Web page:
Temporary no-wake zones set: 19 Douglas County lakes affected
Attention watercraft users on Douglas County lakes: A 300-foot no-wake zone has been put in place on 19 area lakes.
The temporary restriction will be in place through July 15.
At Tuesday’s Douglas County Board meeting, the commissioners enacted the temporary special control at the request of Dave Rush, the county’s Land and Resource Management director, because of high water levels.
The no-wake zone means that all watercraft operating within 300 feet of the shoreline should not exceed a speed that produces a wake or wave behind the craft, which is approximately 5 miles per hour.
The following lakes are included in this mandatory no-wake restriction: Brophy, Burgen, Carlos, Chippewa, Cowdry, Darling, Devils, Geneva, Ida, Latoka, L’Homme Dieu, Little Chippewa, Lobster, Louise, Maple, Miltona, Rachel, Vermont and Victoria.
Rush said his office has spent the past couple of weeks gathering data on water levels around the county. Lakes are between three-tenths of a foot to more than a foot higher than the ordinary high-water mark, he said, with Maple Lake near Forada, for example, at the high end of that spectrum.
The ordinary high water mark is set on bodies of water by the Minnesota Department of Natural Resources. The elevation line is based on historical data, including shoreline, trees and ice markings on trees, according to information provided by Rush the last time the county enacted temporary no-wake zones. In the past 10 years, the county has placed this type of restriction three times – in 2011, 2014 and 2017.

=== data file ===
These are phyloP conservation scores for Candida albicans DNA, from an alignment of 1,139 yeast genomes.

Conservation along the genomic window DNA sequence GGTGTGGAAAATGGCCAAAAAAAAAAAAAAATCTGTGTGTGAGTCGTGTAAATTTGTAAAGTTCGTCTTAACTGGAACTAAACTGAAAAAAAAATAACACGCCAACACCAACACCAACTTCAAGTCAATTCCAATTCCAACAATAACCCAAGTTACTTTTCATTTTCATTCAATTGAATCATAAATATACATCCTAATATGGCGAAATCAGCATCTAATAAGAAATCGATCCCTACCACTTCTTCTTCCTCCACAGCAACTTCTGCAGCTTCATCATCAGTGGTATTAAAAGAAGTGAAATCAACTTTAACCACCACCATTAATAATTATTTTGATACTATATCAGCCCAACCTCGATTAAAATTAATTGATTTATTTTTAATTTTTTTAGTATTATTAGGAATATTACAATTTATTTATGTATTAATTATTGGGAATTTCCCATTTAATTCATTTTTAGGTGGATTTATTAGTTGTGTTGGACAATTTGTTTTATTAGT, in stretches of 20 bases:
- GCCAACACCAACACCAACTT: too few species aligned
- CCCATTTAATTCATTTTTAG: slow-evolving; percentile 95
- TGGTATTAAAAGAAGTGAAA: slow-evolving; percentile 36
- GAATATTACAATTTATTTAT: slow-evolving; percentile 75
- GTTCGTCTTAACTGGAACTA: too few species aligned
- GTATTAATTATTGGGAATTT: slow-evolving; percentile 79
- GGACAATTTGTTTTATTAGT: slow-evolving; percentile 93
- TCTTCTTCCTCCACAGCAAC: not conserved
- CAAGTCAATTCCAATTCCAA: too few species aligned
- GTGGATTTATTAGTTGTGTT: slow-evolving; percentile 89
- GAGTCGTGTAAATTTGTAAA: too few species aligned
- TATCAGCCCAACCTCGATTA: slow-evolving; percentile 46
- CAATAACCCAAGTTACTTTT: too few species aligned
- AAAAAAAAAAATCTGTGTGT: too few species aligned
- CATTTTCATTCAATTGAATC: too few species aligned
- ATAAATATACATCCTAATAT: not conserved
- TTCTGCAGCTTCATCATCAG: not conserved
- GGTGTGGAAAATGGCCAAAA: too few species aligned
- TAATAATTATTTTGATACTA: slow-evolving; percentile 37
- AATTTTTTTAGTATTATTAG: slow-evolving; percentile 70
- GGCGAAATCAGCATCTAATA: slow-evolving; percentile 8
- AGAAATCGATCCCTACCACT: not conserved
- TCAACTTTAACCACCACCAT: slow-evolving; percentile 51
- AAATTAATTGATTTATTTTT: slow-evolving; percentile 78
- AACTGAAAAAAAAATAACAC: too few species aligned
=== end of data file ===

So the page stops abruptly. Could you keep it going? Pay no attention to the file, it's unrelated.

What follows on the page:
The DNR sets the high-water mark where the same elevation has been found at many spots around a lake, Rush said. In essence, it is a fairly high point that the water may reach once a year or maybe once every two or three years, he said. On occasion the DNR will re-evaluate the ordinary high water mark and make changes to it.
Douglas County has 122 named lakes and more than 300 bodies of water. With such a wet spring, Rush said, it is not unusual to put temporary restrictions in place.
“Lake levels are extraordinarily high right now,” he said. “That high water level is already doing substantial damage to shorelines and fast-moving watercraft will exacerbate the problem. The no-wake restrictions will limit environmental damage and shoreline erosion.”
Under state rules, the DNR allows counties to enact temporary controls on lakes. DNR conservation officers, along with the Douglas County Sheriff’s water patrol, will enforce the no-wake restrictions. Violations are a petty misdemeanor.
Signs informing the public of the no-wake restrictions will be posted at all public access points of the affected lakes and channels between the lakes.
“We appreciate watercraft operators understanding how important these restrictions are,” Rush said. “We also encourage boaters on all lakes in Douglas County to slow down and use caution when operating near the shorelines while water remains high.”